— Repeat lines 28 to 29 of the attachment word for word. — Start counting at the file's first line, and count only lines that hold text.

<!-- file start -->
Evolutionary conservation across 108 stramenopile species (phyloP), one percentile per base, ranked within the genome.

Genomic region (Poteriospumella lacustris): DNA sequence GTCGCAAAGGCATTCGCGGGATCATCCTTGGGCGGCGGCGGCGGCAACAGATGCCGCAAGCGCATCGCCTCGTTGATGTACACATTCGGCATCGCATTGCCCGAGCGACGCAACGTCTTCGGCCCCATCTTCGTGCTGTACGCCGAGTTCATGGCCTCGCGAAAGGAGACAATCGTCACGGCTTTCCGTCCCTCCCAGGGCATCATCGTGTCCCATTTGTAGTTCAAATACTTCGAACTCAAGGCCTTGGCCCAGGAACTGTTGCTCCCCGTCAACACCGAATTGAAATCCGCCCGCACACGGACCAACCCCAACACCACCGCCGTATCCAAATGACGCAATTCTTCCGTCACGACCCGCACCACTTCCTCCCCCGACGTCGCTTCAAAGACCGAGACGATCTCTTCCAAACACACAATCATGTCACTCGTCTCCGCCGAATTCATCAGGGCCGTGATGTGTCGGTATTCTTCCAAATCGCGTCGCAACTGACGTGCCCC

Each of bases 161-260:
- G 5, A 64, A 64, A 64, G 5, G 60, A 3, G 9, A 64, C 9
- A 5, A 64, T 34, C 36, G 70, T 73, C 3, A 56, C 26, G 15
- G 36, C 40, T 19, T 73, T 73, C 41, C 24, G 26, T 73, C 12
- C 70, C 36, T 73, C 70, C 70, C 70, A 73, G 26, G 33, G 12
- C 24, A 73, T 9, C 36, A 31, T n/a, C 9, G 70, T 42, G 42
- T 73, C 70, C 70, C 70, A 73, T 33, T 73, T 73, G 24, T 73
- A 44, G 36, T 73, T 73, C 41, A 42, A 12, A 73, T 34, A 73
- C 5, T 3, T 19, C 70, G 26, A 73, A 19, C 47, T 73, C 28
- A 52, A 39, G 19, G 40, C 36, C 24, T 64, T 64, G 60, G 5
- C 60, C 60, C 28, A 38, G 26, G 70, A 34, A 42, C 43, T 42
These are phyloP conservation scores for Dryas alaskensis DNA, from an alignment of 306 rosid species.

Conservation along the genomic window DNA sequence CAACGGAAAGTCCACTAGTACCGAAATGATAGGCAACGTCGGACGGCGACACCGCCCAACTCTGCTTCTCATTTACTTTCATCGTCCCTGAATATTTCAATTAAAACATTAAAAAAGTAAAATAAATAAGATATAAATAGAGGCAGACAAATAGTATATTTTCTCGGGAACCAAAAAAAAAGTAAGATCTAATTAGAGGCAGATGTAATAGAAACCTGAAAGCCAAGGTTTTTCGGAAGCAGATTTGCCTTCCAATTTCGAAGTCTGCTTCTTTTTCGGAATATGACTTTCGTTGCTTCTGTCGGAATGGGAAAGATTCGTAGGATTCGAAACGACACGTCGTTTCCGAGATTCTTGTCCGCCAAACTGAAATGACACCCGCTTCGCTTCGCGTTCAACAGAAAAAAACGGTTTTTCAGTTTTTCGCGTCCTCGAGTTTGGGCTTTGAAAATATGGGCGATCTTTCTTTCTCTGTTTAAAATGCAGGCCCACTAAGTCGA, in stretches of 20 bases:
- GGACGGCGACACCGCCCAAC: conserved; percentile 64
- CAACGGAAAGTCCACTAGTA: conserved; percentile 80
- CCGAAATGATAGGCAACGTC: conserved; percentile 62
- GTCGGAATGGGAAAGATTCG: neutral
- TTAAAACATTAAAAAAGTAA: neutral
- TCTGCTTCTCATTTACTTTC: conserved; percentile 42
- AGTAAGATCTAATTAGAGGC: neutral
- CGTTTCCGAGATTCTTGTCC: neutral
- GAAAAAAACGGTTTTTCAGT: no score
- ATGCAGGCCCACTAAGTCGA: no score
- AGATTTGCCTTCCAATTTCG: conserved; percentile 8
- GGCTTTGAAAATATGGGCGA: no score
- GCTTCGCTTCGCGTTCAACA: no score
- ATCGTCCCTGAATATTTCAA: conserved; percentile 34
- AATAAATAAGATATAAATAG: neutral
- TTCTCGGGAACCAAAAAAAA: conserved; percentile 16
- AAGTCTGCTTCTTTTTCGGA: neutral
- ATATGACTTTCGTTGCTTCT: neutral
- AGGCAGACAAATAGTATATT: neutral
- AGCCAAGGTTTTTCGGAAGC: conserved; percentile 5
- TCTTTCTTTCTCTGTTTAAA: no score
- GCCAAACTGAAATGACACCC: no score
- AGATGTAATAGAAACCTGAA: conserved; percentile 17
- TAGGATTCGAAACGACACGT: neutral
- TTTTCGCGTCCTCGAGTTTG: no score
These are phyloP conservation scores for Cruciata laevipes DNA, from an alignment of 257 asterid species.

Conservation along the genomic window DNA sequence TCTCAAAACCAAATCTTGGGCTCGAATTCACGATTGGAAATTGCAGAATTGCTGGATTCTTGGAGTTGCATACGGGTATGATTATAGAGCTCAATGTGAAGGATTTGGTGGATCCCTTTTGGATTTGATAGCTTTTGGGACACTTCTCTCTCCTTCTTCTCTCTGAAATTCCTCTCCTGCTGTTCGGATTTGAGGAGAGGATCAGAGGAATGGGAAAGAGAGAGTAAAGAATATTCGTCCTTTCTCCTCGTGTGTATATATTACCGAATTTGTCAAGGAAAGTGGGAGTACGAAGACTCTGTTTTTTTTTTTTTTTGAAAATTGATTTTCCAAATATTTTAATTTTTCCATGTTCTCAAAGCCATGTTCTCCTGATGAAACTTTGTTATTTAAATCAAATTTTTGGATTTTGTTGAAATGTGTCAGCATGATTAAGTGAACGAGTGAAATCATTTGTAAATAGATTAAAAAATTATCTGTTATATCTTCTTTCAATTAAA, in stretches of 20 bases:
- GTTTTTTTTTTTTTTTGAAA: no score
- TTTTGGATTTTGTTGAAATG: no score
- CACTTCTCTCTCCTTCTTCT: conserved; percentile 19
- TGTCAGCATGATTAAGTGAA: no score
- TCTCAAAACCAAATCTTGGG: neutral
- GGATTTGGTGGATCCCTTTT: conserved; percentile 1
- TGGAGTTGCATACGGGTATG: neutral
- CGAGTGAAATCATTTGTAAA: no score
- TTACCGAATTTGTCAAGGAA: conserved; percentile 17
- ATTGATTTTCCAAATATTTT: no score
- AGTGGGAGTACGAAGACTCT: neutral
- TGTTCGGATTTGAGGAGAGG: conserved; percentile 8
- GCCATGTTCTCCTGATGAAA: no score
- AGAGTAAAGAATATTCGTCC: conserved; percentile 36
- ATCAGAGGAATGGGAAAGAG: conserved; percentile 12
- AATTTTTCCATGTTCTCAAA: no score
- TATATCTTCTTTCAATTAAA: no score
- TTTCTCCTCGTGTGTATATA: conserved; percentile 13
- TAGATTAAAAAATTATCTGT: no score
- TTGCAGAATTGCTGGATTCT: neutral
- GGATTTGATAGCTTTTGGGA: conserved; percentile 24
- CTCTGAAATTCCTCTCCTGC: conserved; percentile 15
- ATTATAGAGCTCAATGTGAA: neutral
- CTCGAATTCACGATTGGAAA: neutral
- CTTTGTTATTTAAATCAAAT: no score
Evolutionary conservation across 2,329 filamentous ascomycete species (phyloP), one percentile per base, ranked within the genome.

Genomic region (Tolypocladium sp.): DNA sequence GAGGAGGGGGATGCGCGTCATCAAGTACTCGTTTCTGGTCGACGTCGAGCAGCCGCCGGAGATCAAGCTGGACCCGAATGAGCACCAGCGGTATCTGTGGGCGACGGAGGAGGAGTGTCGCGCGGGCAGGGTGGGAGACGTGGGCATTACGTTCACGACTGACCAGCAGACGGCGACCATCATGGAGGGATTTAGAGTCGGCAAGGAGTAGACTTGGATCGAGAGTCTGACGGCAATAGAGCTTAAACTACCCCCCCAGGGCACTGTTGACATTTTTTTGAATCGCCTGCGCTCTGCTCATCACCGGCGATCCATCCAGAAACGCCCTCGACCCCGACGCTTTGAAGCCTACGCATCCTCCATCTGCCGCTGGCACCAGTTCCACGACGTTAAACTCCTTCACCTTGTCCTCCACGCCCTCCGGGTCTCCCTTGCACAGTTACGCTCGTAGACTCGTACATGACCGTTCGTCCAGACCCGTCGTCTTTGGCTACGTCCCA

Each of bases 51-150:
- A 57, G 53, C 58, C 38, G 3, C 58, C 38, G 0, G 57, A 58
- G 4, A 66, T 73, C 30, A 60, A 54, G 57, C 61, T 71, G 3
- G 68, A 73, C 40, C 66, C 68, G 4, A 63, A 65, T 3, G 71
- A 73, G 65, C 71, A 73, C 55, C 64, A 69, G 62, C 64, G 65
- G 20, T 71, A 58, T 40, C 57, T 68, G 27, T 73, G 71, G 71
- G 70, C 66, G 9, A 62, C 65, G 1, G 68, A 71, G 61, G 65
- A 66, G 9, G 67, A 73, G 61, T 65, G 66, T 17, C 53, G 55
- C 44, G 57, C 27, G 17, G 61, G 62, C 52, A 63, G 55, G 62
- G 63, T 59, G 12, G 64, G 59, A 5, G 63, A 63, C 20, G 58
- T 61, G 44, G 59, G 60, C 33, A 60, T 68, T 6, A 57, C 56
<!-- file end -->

- GCTTCGCTTCGCGTTCAACA: no score
- ATCGTCCCTGAATATTTCAA: conserved; percentile 34